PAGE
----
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Corporate Teams, Effective Communication, EQ-i 2.0, Leadership Development, Leadership Skills, Personal Development, Professional Development

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Communicating from Our Corners

Election month, November is finally here. The political vitriol and hate speech will stop (hopefully). With internet jokes, pundit reports, and social media shouting at us in a never-ending cycle, it’s difficult to tune it out. I’m your neighbor from up north, and I think a lot of it is a communication issue. The United States has genuinely stopped listening and talking as a country.

Let’s examine the previous several months and how we got here.

Republicans came first, but only because of the order of their convention.

Ted Cruz declined to support Trump. For the purposes of this conversation, it doesn’t matter if you loved or supported him. What counts is that a group of people booed him, engaging in improper behavior of their own. This shows how strongly they felt about his message. Delegates then began to abuse him on the convention floor, calling him a traitor and other derogatory terms.

The Bernie or Bust Democrats followed suit a week later. Even after their candidate endorsed the opposing candidate, they refused to accept it and continued to spew hate speech.

then the debates would follow. I listened to a stammering Donald Trump ramble about, I don’t know, anything. I could share some advice with him about how to interact with a crowd as a leadership development expert. Hillary made a sincere effort to connect with the audience despite her worries about her ability to do so. She has been portrayed in the past three weeks’ worth of Saturday Night Live sketches.

Then came a series of one-liners from both Hillary Clinton and Donald Trump, including references to “Nasty Woman” and “Basket of Deplorables.”

Including the allegations of sexual misconduct, Wikileaks, remarks concerning the involvement of other countries, and so forth. We are impatiently waiting to exit the crazy Ferris wheel that is spinning nonstop.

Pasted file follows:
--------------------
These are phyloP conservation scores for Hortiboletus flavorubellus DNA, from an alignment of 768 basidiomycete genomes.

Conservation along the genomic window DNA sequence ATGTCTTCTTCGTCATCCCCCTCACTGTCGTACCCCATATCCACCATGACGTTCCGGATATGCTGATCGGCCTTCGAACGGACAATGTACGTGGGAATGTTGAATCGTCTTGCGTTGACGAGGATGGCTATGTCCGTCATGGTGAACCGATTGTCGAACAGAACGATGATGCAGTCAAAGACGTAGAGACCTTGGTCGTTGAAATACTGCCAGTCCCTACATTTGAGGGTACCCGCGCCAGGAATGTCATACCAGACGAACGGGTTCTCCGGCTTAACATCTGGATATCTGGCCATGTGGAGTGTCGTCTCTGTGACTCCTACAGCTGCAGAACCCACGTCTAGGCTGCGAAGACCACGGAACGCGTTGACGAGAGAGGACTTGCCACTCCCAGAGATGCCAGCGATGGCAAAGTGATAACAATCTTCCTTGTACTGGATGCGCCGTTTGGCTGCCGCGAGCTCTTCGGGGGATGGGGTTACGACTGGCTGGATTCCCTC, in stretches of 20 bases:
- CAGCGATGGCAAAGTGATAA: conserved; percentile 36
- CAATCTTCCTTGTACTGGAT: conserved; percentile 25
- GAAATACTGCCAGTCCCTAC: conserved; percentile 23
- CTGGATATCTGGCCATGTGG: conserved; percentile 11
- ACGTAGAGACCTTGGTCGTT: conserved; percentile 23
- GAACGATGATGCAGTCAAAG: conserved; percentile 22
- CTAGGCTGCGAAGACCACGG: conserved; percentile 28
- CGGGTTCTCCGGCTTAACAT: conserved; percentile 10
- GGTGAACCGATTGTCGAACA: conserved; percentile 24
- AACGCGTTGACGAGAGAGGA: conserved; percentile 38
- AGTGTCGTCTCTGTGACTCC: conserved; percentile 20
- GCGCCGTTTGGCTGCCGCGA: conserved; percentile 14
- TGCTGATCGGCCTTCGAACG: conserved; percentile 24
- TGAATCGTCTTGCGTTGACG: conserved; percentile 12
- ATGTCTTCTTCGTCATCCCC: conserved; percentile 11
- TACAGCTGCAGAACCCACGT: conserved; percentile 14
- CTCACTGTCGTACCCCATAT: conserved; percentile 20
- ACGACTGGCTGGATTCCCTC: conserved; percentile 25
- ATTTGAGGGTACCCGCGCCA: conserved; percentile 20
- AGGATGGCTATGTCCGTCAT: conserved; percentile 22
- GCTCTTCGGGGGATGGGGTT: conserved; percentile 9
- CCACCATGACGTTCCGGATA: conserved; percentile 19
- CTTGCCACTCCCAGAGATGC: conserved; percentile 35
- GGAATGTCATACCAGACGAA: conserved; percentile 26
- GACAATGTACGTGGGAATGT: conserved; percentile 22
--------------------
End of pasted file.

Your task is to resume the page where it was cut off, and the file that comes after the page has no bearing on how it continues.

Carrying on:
One of the things that make the United States a nation full of ideas and opportunities is the freedom to protest and inquire. But somewhere along the line, people lost the ability to sympathize, compromise, listen, and act rationally rather than emotionally. They have retreated even further into their corners.

Do you stand in a corner and stare out? Have any of the following crossed your mind or lips?
– Because I despise candidate B, I’m going to vote for candidate A. I won’t be casting a vote at all. I wholeheartedly agree with what my candidate says. Everything the other candidate says is unquestionably false. Never support Trump! Never Hillary, I say!

If you answered yes to any of them, you’re probably in a tight spot politically.

What would happen if you declared that you would never collaborate with a person in your office or on your team? What would happen if you were asked to present evidence and information regarding a project to aid in solving a dispute but you objected, claiming the opposing side was incorrect? What would you say if a worker approached you and said, “Never”? There is a good chance that HR would receive a call.

This lack of leadership results from no one paying attention, making concessions, or showing empathy. Booing someone is simple. Finding a solution to a problem and shaking hands is more difficult.

We all have our own niches, but it’s important to identify when we start to attract less attention since all we do is boo. This is when we become the “Never.” And when we turn into the “Never,” we must understand the effect that has on other people.

What do you perceive from your position as a leader? Do you simply perceive things from your own point of view? Or can you move around the room and experience it from someone else’s perspective? Do you anticipate that everyone on your team and throughout the company will adopt your point of view? Or can you see that sometimes being a part of something bigger than yourself requires sacrificing your personal needs and ambitions in order to realize the wider picture? In my book, How Not to Act Like a BLEEP at Work, I discuss how empathy and perspective-taking are crucial for fostering teamwork. Although it’s not always simple, achieving an organization’s objective and the bottom line is essential to its success.

As an individual leader and a part of your professional and personal communities, I encourage you to turn around and look at things from a different angle. You are not required to alter your opinions. But maybe, just maybe, you can work out a compromise. Your efforts to try and meet individuals where they are will be noticed by your team, and your business will benefit as a result.

Also, don’t forget to use your voting rights!

Read the remainder of the November newsletter at Wise Words here!


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